I Know Who Said it

My local writing group has been discontinued. This is very disappointing, but I must not let it stop me from writing.

In our last session, I shared a piece I had been having trouble with getting right. I was proud of how it turned out. One of the members told me he was confused because I had used dialogue without always saying, “He said,” or “She said.”

The main reason I did not use the obligatory said was because I did not want to let the reader know the gender of one of the characters. I also felt that, as long as I wrote “He said,” for the man’s dialogue, it would be clear who was speaking because there were only two characters in the scene.

My friend said he was taking an on-line course that taught the student to use said rather than all the other choices (exclaimed, yelled, remarked, etc.). He admonished me, “I just learned the rule and you broke the rule.” 🙂 Of course, he said it with a smile and a laugh.

That conversation has stuck with me since that day. I often ask, “Does the reader know who is speaking?” while I write.

Then I borrowed Robert B. Parker’s book, Chasing the Bear, in audio version. The story was good, but the dialogue consisted of very short statements and each statement was followed by “S/he said.”

I am not quoting from the book because I don’t have it in front of me, but the following is a good imitation….

My wife came home. “Hello,” she said.

“Hello,” I said.

“How was your day?” I said.

“Fine,” she said.

“Want to eat take-out?” I said.

“Sure,” she said.

 

 

You get the point. That is a lot of saids. Even more annoying, much of the time the word asked would have been more appropriate.

The audio was somewhere around three hours, if I remember correctly. I was really tired of the word said, but the story was really good. I don’t think it would have bothered me nearly as much had I been reading the book rather than listening.

At one point, I was driving the youngest home and we listened to it together. I had wanted another opinion as to how annoying the saids were. Of course, during the first five minutes, we listened to an action scene with no dialogue.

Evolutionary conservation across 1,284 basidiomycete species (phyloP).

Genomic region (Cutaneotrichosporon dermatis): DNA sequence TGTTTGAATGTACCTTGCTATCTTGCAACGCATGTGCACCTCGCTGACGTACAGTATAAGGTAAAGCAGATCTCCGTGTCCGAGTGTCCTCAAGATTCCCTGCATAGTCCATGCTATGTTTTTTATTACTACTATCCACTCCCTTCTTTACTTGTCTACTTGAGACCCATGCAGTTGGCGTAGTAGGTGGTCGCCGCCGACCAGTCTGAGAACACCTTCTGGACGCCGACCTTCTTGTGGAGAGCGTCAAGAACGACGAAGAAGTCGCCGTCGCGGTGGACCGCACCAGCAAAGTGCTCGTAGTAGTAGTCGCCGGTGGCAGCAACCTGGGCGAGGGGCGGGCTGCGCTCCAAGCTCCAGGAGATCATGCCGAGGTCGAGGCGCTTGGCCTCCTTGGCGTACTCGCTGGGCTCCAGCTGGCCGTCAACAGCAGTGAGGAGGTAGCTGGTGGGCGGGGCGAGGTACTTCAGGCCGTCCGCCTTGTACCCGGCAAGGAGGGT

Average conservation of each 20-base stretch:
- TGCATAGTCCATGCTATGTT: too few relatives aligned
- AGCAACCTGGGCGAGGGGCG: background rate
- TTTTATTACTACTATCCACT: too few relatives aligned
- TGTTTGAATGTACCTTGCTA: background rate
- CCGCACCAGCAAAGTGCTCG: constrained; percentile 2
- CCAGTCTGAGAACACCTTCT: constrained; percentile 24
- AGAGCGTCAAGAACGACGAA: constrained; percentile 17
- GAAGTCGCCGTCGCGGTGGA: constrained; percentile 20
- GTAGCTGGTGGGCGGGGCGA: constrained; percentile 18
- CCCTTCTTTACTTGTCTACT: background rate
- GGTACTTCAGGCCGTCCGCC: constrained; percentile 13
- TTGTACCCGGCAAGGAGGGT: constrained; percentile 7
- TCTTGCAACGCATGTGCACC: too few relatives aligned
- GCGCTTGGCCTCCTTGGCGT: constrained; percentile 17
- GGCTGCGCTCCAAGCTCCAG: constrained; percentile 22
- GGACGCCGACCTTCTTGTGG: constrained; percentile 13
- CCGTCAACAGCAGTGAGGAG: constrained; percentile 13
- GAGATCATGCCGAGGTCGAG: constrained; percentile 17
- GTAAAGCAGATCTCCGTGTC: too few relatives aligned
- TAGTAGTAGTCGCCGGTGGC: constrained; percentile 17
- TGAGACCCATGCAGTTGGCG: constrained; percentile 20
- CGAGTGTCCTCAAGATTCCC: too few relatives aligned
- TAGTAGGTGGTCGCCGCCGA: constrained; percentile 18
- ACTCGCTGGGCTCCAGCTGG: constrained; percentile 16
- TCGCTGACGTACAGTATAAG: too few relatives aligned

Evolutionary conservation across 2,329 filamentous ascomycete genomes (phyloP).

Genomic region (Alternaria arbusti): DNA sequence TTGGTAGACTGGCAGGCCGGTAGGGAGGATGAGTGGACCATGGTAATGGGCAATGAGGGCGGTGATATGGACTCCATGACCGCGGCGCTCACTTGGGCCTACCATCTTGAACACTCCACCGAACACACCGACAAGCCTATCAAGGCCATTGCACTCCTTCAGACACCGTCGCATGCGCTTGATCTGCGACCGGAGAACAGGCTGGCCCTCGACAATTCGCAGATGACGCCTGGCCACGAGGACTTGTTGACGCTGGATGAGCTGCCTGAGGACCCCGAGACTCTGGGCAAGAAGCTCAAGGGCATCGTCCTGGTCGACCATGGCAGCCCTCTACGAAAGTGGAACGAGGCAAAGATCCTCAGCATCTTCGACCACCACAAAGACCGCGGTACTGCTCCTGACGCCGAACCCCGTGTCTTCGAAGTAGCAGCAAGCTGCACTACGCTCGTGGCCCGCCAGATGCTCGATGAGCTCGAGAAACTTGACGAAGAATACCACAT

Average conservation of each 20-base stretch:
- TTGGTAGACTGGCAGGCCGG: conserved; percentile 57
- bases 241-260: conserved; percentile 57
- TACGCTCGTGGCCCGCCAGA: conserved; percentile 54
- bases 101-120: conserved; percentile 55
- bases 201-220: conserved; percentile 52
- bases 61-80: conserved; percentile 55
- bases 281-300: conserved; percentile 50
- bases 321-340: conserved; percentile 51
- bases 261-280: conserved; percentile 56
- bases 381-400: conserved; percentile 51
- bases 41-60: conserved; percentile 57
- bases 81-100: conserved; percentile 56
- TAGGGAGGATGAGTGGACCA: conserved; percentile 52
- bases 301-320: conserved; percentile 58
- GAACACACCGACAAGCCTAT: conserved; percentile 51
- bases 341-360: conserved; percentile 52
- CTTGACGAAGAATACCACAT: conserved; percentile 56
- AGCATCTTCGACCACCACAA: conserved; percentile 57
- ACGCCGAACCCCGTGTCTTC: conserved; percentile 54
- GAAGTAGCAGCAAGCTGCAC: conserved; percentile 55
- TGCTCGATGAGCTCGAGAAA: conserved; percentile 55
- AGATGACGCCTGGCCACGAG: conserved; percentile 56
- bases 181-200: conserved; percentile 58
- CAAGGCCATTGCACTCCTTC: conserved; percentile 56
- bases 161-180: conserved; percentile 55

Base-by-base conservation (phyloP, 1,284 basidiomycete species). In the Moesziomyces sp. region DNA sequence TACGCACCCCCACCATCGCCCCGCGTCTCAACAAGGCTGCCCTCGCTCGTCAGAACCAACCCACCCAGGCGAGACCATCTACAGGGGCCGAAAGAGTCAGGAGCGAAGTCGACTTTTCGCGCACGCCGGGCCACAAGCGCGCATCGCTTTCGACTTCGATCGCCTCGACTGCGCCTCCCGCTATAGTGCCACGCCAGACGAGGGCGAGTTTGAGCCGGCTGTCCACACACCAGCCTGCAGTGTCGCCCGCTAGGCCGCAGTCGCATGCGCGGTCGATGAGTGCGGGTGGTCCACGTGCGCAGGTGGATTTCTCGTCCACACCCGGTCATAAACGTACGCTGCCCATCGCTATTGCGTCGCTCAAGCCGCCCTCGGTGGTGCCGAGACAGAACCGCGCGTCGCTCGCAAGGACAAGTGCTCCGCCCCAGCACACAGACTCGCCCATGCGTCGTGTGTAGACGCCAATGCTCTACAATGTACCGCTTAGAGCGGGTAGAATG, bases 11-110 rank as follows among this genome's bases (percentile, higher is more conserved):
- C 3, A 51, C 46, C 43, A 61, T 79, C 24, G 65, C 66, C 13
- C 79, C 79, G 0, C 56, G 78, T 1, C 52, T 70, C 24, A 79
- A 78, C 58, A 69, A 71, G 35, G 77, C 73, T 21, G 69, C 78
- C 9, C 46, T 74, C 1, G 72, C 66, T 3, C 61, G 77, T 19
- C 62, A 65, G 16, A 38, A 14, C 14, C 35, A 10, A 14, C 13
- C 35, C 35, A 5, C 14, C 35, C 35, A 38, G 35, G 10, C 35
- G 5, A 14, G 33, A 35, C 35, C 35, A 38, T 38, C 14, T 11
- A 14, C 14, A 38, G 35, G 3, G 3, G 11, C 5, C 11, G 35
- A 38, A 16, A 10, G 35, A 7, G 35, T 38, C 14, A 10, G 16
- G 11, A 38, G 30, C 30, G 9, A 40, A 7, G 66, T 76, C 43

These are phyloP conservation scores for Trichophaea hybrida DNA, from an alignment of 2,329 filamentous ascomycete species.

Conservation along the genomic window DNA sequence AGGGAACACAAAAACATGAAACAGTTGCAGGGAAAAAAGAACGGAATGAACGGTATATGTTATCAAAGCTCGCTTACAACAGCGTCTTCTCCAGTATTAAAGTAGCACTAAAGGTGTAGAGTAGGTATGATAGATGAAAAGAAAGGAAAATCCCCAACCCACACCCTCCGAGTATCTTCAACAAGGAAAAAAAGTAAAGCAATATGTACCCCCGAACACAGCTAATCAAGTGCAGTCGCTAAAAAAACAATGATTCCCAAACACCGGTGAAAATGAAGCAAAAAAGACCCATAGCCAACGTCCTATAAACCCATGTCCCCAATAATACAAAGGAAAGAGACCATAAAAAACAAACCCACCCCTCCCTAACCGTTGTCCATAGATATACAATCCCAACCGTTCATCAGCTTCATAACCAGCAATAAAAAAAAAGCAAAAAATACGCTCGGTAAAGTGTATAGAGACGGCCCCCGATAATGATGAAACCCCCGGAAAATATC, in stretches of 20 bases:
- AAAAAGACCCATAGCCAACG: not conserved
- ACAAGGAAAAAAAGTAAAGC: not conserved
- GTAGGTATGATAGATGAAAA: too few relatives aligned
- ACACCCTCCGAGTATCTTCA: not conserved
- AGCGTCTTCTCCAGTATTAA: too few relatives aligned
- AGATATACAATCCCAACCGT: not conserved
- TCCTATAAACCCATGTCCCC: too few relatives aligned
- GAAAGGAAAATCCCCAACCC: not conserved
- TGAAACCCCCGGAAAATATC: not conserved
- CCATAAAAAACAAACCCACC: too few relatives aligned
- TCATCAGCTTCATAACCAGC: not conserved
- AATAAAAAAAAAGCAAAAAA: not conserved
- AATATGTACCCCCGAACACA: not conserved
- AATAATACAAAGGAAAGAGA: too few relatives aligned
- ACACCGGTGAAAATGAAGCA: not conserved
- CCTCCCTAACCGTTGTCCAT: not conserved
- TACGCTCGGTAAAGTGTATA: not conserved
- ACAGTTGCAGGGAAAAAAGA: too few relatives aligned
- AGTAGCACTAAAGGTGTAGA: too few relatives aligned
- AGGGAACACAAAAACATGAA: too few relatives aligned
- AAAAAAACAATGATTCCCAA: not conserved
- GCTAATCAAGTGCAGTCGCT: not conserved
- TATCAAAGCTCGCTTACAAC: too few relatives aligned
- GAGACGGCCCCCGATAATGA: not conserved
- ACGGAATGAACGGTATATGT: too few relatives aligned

It wasn’t long after the dialogue started again that the youngest gave me an incredulous look. “Mom, why are you listening to this?”

I explained the story was really good. I paused the audio (thanks to modern technology in my car), and summarized the story.

The youngest agreed. The story sounded great, but the saids  did not seem to entice the youngest into hearing anymore.

I did like the story. I want to make that clear. I just did not like the way the dialogue was constructed.

I think it was a great story for me to listen to because it reaffirmed my belief that the reader should be able to understand dialogue without constantly pointing out who the speaker is.

What do you find most difficult about writing dialogue?

I am a dreamer who loves to explore the world through words. I hope to inspire others to live in peace and be their best selves. I also have an affinity for flamingos, gnomes, and all things magical. They live happily in my gardens.

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Posted in Book Review
6 comments on “I Know Who Said it
  1. Marie Malo says:

    I hate varying beats. Sometimes I can’t think of any.

    Liked by 1 person

    • Thank you for weighing in. I just learned something new. I have to admit, I never heard the term varying beats before. I found some interesting articles about it.
      Good luck with your writing.

      Like

  2. Dan Antion says:

    I try to write tagless (no saids/asked) blog entries. I review to see if I think people will know who’s talking.

    Judging from the comments, I’m not always successful, but it’s a Saturday blog post and I’m learning.

    Liked by 1 person

  3. joey says:

    It’s not necessary to have all those saids. No thank you. I have no trouble discerning who said what when the characters are well-written.

    Liked by 1 person

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